You can imagine a cold rainy day in England. Grey sky, wet field, with mud that sticks to your cleats, but the feeling of playing never changed no matter what the weather. I played for the “Weekend Team”, more serious than the school football team, and when I wasn’t in school I was on the field. This is the field on which my team and I put in hours worth of blood, sweat, and tears.
What makes the weekend team special is that the members were always changing, therefore I grew to recognise the types of people I like, reflecting the kind of person I am, and as we spent more time together we became a team. Everyone gave each other constructive criticism, and through that, the team improved as a whole. Teammates, they aren’t there to put you down, they are “mates”. Without them you won’t go anywhere, out can’t play without them. I understood the importance of a team and working as a team, but boy, when I transferred to an international high-school in Japan, I wished that football was an individual sport.
I didn’t know what to expect from the football team in my new school. As it happens, there weren’t even any tryouts and the experience level much different than in England. You were either good or looked like you’ve never seen a ball in your life. Playing with this team was one of the most frustrating experiences. We always lost, and every time I would be playing in a game and one of my teammates messed up I would be infuriated. Sometimes I would yell at them during the game or I’d take it out on the ball. One thing that made me love the weekend team back in the U.K. was the comradery and how everyone helped each other. So though my frustration I remembered that if I wanted to be a part of a better team, we had to help each other. Back in England, I was always the student, but in HIS I am also a teacher. As a teacher, I started to notice how different people learn differently than I do. I’m a fast learner, but I need to adjust how I teach and the pace at which I teach to fit the student. As a mentor and teammate I have to remind my team that a teammate is a “mate”, we win together and we lose together. We are sportsmen, and sportsmen don’t go into a game thinking they’re gonna lose and give up. There’s no meaning to give up. We keep trying until the game ends. If there’s a wall you want to climb, you don’t just turn around and walk home, you climb that wall… except if it’s the wall of china, then you get a sledgehammer each and break that wall down, and you’ll do it as a team.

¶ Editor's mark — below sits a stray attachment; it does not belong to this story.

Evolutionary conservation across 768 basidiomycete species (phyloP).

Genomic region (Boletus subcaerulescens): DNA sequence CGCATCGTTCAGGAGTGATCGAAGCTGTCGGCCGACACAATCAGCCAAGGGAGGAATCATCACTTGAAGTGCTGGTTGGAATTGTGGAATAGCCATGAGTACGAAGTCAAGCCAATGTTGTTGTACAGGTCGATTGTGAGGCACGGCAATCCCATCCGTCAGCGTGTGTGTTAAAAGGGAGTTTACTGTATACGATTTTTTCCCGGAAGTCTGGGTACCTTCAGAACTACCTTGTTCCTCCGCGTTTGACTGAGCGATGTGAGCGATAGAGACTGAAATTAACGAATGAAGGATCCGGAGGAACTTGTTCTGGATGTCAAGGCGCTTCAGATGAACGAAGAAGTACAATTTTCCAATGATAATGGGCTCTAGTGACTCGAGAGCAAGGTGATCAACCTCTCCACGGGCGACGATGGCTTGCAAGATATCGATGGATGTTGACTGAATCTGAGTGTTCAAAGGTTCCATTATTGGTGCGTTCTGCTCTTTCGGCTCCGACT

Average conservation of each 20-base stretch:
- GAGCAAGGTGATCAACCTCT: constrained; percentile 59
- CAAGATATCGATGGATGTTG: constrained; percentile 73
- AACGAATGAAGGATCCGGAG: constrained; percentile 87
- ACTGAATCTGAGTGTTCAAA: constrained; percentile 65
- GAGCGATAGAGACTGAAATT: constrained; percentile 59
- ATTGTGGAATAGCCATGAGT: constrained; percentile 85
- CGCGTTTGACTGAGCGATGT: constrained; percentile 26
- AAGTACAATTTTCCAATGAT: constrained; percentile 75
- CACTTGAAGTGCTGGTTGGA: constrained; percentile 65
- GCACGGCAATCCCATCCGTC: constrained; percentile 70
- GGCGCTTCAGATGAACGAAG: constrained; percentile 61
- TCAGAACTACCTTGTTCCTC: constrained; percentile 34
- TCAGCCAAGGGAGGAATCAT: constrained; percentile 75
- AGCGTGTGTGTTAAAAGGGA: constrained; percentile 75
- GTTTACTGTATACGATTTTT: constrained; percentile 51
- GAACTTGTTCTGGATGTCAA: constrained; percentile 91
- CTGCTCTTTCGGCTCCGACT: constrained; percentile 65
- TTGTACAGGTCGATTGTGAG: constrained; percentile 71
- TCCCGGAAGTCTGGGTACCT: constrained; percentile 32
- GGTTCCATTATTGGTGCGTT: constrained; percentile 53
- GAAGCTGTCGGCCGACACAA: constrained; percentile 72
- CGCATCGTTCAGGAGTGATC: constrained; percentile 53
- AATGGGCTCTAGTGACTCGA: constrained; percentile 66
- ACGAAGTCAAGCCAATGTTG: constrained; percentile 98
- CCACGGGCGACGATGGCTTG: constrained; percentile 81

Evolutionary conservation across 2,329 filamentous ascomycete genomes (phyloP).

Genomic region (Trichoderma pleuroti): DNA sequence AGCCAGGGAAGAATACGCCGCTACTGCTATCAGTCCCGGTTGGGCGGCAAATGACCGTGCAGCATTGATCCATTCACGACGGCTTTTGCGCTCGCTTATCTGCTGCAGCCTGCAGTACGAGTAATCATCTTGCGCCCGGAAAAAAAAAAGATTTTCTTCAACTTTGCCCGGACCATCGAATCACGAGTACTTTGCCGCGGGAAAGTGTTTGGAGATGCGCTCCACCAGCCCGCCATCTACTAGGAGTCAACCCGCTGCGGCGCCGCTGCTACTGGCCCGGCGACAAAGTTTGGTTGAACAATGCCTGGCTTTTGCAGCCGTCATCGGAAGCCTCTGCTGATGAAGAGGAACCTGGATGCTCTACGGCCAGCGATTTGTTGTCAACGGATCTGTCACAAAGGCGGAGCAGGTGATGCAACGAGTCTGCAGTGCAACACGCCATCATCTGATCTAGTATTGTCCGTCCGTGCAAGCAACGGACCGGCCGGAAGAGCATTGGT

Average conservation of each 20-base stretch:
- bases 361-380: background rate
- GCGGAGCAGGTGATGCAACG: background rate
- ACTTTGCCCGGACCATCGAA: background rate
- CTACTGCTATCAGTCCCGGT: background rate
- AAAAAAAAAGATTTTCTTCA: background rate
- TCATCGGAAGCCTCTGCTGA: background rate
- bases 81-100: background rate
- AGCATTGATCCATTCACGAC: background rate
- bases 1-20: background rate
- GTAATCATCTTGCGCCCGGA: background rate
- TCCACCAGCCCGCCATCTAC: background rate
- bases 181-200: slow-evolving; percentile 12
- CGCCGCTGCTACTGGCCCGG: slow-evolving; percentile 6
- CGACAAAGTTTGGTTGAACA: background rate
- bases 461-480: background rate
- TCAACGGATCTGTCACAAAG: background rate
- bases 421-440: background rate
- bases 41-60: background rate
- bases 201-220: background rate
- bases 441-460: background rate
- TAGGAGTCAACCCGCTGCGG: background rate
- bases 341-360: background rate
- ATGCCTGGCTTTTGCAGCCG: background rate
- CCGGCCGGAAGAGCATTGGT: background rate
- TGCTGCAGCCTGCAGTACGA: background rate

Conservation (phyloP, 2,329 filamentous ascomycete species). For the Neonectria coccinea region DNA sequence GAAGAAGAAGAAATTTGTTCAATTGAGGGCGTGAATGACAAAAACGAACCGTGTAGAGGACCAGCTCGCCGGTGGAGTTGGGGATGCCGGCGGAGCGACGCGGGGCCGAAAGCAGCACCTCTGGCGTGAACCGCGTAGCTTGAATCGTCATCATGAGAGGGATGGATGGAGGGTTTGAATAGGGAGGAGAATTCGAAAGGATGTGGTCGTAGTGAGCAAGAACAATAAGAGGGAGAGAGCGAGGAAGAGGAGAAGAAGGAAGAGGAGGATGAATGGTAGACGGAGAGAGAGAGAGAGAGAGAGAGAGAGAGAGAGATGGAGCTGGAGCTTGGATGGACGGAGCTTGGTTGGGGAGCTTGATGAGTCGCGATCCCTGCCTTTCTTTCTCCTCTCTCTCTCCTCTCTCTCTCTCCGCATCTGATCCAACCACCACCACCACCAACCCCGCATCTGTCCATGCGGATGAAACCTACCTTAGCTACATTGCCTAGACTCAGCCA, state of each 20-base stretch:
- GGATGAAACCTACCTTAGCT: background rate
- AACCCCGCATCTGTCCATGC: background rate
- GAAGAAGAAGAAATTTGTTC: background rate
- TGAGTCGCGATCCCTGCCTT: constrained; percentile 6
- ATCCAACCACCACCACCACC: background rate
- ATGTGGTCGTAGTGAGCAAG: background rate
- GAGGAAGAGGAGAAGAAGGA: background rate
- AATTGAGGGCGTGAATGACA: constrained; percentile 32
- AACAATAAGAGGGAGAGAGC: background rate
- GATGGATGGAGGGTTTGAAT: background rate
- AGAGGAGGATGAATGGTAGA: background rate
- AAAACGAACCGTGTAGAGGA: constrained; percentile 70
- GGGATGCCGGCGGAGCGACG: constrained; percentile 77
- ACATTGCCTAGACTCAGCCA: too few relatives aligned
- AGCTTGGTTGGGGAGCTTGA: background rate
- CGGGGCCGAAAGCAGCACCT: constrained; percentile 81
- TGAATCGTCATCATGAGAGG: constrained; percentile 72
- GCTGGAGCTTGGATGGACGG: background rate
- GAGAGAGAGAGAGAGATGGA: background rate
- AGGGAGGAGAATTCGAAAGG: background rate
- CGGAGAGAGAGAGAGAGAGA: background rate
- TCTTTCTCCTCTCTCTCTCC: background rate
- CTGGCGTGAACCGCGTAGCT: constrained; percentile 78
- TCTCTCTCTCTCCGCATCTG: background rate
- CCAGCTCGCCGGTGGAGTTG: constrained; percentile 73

My dad would always say “Information is power”, he’s right. When you learn new things it becomes important because you can apply knowledge to all aspects of your life. Through football, I gained friends… and maybe also enemies. I gained information about people, how they learn, and how to adjust to their differences. I applied this to my new school, where there are people from all over the world who differ from me in many ways. People here in Japan are never giving up and inspired me to be persistent and have a strong mindset. I see the impact that football has had on many aspects of my life; school, how I interact with my classmates, and how I have a growing respect for others. I see my friends trying new things, being motivated to workout in the gym, struggling to complete an assignment on time, and they remind me what the point is in trying. I’m trying to improve on many things, I wanted to learn a new sport so I joined Tennis, even though I knew I’d be bad at it. You try so you learn, and life and school are pointless if you don’t take advantage of the opportunity you are given to grow.
Now you can imagine a clear crisp day in Hokkaido, Japan. The air cuts through your lungs, your body heat battles the wind, the sunlight which escapes through the parting clouds brushes your face, and as the whistle sounds, the only thing that’s in your focus is the ball, your team, and the field.
I had Nicholas read my first PSP draft and give me feedback. Based on that I changed some American terms to British terms, such as "soccer" to "football" and "field" to "pitch". Also some of the personal detail that was incorrect I corrected them, for example I found out that the Weekend team was actually more serious than the school team. I decided to add a narrative like introduction and conclusion, so that it helps paint a picture in the readers mind as well as ties the ending to the beginning.